The first sign that dinner on Wednesday was not to be as other dinners came when a man in a purple velvet suit and tiger mask instructed us all to drink cucumber consommé from the multicoloured shot glasses on the bar opposite the door.
The second was when we entered the dining room, which was low-lit in deepest purple (pictured above) with an electric organ in the middle. Only the bottle of Berrys' Ordinary Claret (yours for £9) was familiar.
The theatrics probably come with the territory, though. I was in a room at the top of the Royal Court Theatre in London, after all, at its new dining-experience-cum-play, Gastronauts. Written by Nessah Muthy and April De Angelis, it is a 95-minute meditation on our dysfunctional relationship with food – and I loved it so much I wanted to take it home in a doggy bag.
Not just because the three-course dinner we were served by the actors as part of the action meant that I didn't have to eat a sandwich before I went in. Nor because it sent up all the bourgeois pretensions people like me propagate (hand-reared, biodynamic carrot, anyone?) or even that at one point, the actors put on cow masks and brought us out a dish of fried locusts to make a point about food unsustainability. No, I loved it because underpinning it all was the acceptance that restaurants are, in essence, a place of theatre.
Of course, some people will argue until they are blue in the gills that this is not the case. Restaurants, they will say, are about savouring the food and supping the wine. A play is about provoking thoughts, entertaining the punters. They are different things. To which I say: you ought to pay more attention to what's going on around you when you're eating your risotto.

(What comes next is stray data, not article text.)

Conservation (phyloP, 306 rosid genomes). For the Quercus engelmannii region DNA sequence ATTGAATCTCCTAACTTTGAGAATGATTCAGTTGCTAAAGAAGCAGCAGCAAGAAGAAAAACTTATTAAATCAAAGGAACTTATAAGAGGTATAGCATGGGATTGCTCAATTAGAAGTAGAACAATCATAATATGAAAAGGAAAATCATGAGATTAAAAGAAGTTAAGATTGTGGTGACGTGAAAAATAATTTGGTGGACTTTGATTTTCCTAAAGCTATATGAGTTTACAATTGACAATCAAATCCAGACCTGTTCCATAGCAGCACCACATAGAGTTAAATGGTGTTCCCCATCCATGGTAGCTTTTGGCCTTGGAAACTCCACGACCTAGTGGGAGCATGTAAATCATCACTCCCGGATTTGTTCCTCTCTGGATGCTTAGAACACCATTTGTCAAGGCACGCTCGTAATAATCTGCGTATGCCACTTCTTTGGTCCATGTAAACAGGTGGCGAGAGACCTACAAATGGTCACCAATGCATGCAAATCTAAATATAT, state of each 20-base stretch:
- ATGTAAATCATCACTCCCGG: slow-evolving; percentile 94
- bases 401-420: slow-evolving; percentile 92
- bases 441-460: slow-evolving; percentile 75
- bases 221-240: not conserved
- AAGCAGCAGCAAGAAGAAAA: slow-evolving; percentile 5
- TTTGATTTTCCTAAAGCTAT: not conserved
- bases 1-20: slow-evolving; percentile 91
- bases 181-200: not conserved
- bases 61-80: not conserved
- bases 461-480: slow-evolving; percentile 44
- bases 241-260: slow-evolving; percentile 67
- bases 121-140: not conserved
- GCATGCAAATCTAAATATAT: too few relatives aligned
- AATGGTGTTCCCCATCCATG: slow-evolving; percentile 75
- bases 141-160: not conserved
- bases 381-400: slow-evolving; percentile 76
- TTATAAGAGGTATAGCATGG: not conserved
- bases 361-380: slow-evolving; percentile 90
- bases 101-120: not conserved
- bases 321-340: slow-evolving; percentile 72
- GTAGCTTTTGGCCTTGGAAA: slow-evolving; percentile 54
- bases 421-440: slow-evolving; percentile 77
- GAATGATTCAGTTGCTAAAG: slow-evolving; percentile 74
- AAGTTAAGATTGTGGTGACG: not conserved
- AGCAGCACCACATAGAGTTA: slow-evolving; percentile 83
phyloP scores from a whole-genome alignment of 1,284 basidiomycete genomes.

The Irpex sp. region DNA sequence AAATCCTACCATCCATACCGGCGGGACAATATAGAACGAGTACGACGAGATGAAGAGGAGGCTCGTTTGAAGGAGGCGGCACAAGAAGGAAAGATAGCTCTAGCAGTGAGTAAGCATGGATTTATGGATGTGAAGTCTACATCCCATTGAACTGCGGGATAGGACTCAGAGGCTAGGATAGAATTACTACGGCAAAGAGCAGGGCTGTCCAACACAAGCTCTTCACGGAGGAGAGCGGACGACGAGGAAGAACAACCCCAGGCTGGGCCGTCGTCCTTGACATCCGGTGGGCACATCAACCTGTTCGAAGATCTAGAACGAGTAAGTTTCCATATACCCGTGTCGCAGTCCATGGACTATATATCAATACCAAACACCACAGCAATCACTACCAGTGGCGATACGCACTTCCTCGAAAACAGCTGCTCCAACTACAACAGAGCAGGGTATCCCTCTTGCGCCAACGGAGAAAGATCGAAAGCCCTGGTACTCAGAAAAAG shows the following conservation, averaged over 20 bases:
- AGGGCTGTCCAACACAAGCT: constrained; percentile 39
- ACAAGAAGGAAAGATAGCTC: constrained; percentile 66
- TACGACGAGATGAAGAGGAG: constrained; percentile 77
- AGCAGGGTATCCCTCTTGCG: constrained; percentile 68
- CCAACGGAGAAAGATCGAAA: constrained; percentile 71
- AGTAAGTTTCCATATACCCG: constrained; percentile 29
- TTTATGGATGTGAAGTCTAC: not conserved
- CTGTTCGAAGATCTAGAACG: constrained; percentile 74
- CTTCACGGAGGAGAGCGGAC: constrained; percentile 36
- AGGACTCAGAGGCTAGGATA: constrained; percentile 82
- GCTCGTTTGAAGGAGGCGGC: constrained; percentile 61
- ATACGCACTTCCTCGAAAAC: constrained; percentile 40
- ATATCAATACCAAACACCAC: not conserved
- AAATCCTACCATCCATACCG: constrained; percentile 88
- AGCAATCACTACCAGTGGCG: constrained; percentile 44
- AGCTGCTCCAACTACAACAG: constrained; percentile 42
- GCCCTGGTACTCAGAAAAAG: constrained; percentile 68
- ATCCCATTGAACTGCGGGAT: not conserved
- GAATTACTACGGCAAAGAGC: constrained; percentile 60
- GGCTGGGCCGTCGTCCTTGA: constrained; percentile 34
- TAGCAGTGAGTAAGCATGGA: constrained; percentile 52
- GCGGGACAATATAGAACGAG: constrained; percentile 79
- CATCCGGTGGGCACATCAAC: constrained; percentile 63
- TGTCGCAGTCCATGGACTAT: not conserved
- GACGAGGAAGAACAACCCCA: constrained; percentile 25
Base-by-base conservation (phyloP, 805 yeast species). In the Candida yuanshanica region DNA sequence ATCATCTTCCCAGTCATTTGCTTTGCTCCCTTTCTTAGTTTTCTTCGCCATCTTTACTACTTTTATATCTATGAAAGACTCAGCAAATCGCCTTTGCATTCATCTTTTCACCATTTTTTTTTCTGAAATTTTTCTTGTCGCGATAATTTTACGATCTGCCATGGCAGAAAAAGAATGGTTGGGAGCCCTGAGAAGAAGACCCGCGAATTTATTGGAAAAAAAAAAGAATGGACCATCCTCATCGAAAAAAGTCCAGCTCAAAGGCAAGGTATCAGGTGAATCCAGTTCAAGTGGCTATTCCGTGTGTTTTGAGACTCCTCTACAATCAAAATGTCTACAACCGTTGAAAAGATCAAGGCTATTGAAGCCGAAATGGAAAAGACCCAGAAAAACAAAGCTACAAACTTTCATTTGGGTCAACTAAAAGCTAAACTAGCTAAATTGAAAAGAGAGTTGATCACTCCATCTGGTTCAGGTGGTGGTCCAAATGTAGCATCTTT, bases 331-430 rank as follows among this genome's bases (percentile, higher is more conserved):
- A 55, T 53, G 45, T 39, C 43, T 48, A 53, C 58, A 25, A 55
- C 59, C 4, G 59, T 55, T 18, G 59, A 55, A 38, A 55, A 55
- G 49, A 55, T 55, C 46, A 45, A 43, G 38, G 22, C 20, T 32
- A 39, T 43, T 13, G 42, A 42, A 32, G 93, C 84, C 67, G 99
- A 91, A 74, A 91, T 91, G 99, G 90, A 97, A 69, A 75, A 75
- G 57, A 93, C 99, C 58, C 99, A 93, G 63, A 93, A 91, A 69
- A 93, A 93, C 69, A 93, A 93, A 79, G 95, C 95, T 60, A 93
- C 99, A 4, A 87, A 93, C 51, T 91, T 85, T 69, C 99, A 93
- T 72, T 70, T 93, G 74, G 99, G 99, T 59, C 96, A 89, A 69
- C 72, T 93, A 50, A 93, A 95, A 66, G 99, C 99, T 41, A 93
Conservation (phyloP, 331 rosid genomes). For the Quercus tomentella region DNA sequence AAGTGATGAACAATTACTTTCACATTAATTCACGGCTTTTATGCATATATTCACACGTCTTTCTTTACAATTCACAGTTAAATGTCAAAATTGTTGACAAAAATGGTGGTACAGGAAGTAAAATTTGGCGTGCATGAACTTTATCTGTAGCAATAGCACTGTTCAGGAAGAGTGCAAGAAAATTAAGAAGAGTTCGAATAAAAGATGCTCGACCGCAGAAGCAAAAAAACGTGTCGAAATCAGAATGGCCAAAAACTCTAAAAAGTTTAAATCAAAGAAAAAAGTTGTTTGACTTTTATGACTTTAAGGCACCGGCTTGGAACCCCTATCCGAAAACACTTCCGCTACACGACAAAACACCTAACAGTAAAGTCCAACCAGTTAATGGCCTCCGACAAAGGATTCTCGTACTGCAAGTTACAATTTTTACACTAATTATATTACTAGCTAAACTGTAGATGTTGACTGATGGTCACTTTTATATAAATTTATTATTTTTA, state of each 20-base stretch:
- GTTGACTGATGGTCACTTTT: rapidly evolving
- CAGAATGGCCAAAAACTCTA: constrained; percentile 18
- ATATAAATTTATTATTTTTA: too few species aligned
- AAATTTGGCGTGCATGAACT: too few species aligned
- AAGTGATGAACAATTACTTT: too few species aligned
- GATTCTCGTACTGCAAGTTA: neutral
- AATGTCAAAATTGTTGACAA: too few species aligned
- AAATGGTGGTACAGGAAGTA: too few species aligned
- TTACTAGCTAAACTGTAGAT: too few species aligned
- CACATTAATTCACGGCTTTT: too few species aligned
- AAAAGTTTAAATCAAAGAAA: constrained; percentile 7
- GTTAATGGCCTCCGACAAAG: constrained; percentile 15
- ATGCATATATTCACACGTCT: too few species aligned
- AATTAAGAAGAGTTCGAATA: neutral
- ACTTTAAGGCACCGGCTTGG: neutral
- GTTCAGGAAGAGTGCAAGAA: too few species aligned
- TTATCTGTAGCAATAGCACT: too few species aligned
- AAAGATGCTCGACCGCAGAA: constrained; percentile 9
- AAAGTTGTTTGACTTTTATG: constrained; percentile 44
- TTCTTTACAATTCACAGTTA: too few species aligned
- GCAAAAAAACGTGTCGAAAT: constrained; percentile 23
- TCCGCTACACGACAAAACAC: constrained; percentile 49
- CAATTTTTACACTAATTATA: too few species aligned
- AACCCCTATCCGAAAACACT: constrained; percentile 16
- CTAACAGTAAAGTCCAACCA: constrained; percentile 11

I love restaurants because I like eating well-prepared, interesting food with nice people. But I like them even more because they allow me to rubberneck – and do it for hours.
I hate drama in restaurants if I am in some way connected to it, who doesn't? If it is someone in my family having a to-do with the manager over the bill, I want to disappear up my own fundament. But if it is the table in the corner having the ding-dong – well, frankly, I can't get enough of it.
Restaurants are the natural home of the thesp. Each and every one, from local curry house to Michelin-starred dining room, is a sort of stage set. Places where norms of behaviour are bent and reformed; personalities magnified. They are places of artifice and often conceit.
You find all life there. The couple on the first date, the pompous manager, the business-expense luncher, the post-pub lads eating a lamb bhuna. And to watch them is to watch life unfolding; to become a bit actor for a short while in someone else's existence.
Who hasn't, after all, waited for the people at the table next to you to get their coats then lent across the coffee and said: "Who was that?"
Gastronauts is successful because it recognises that inquisitive impulse and kicks it all over the dining room to great effect. And it does so with admirably well-catered food, which, in and of itself, is surely reason enough for a visit.